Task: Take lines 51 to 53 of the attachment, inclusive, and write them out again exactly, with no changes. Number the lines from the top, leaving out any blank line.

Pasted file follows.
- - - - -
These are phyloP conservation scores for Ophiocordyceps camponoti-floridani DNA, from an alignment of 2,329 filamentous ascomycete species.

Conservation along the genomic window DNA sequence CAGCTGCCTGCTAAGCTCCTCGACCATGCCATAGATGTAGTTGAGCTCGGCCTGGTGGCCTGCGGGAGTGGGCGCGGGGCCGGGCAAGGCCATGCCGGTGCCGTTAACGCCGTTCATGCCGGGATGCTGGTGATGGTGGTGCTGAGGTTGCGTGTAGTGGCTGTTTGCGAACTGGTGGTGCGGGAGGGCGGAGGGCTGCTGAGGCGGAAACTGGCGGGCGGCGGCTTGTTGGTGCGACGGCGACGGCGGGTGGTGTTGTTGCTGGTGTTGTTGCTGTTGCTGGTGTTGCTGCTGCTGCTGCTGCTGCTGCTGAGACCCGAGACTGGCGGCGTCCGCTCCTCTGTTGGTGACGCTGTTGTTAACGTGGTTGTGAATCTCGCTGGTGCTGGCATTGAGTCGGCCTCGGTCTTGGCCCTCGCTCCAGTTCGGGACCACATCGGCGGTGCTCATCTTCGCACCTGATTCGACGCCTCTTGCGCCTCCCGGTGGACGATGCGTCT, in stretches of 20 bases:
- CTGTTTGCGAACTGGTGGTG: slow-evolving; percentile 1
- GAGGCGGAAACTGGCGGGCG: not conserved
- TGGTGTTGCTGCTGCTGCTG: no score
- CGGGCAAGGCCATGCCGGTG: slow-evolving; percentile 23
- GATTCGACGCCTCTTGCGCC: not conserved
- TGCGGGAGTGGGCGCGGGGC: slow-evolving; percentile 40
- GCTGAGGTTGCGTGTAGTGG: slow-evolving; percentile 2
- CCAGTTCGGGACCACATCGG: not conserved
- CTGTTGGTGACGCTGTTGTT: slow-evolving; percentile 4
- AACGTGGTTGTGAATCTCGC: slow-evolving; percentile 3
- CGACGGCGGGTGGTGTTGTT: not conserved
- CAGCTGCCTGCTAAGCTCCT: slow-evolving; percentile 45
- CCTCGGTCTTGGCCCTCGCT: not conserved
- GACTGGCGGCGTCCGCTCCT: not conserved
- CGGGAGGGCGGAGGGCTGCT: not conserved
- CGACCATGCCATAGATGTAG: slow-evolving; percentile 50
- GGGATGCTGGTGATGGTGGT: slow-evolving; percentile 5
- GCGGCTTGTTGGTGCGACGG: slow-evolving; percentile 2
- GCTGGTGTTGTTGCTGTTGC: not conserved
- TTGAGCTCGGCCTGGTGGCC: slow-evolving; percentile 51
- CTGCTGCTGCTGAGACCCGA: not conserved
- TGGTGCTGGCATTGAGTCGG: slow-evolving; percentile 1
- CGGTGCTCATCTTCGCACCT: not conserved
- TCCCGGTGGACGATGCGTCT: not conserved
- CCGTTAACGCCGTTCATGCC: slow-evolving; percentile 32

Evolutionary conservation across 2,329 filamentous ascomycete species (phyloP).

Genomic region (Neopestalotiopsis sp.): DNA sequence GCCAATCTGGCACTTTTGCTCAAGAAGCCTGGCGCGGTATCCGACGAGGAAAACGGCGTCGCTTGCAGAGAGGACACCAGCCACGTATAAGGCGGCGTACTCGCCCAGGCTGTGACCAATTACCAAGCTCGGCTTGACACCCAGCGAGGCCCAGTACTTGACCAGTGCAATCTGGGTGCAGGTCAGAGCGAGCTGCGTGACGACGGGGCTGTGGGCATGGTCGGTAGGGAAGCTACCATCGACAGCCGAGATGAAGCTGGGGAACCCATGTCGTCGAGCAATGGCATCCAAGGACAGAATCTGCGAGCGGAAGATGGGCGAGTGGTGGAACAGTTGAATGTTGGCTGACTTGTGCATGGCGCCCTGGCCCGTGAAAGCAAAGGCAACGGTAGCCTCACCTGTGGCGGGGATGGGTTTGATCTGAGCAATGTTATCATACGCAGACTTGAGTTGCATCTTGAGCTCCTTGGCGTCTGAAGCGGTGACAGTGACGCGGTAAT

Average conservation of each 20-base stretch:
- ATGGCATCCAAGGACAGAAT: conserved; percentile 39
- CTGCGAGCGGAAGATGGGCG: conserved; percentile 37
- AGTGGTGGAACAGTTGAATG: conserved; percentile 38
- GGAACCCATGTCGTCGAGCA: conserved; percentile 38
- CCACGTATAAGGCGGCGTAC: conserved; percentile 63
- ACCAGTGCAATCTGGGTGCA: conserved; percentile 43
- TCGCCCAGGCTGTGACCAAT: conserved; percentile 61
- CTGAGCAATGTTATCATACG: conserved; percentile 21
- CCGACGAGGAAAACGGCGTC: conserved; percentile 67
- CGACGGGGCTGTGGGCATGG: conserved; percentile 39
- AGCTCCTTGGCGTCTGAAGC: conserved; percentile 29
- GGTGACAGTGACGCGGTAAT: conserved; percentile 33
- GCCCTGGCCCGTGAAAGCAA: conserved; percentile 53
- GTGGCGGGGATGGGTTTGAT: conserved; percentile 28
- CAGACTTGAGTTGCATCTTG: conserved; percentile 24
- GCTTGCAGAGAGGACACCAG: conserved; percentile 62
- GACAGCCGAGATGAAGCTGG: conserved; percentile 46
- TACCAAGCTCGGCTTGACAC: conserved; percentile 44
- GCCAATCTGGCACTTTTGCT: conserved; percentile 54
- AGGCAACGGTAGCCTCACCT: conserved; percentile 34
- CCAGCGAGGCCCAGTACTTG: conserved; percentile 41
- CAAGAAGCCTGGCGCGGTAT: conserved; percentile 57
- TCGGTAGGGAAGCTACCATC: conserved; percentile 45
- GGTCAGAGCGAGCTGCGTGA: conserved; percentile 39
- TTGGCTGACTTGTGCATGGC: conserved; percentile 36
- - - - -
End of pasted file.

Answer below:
- CCAGCGAGGCCCAGTACTTG: conserved; percentile 41
- CAAGAAGCCTGGCGCGGTAT: conserved; percentile 57
- TCGGTAGGGAAGCTACCATC: conserved; percentile 45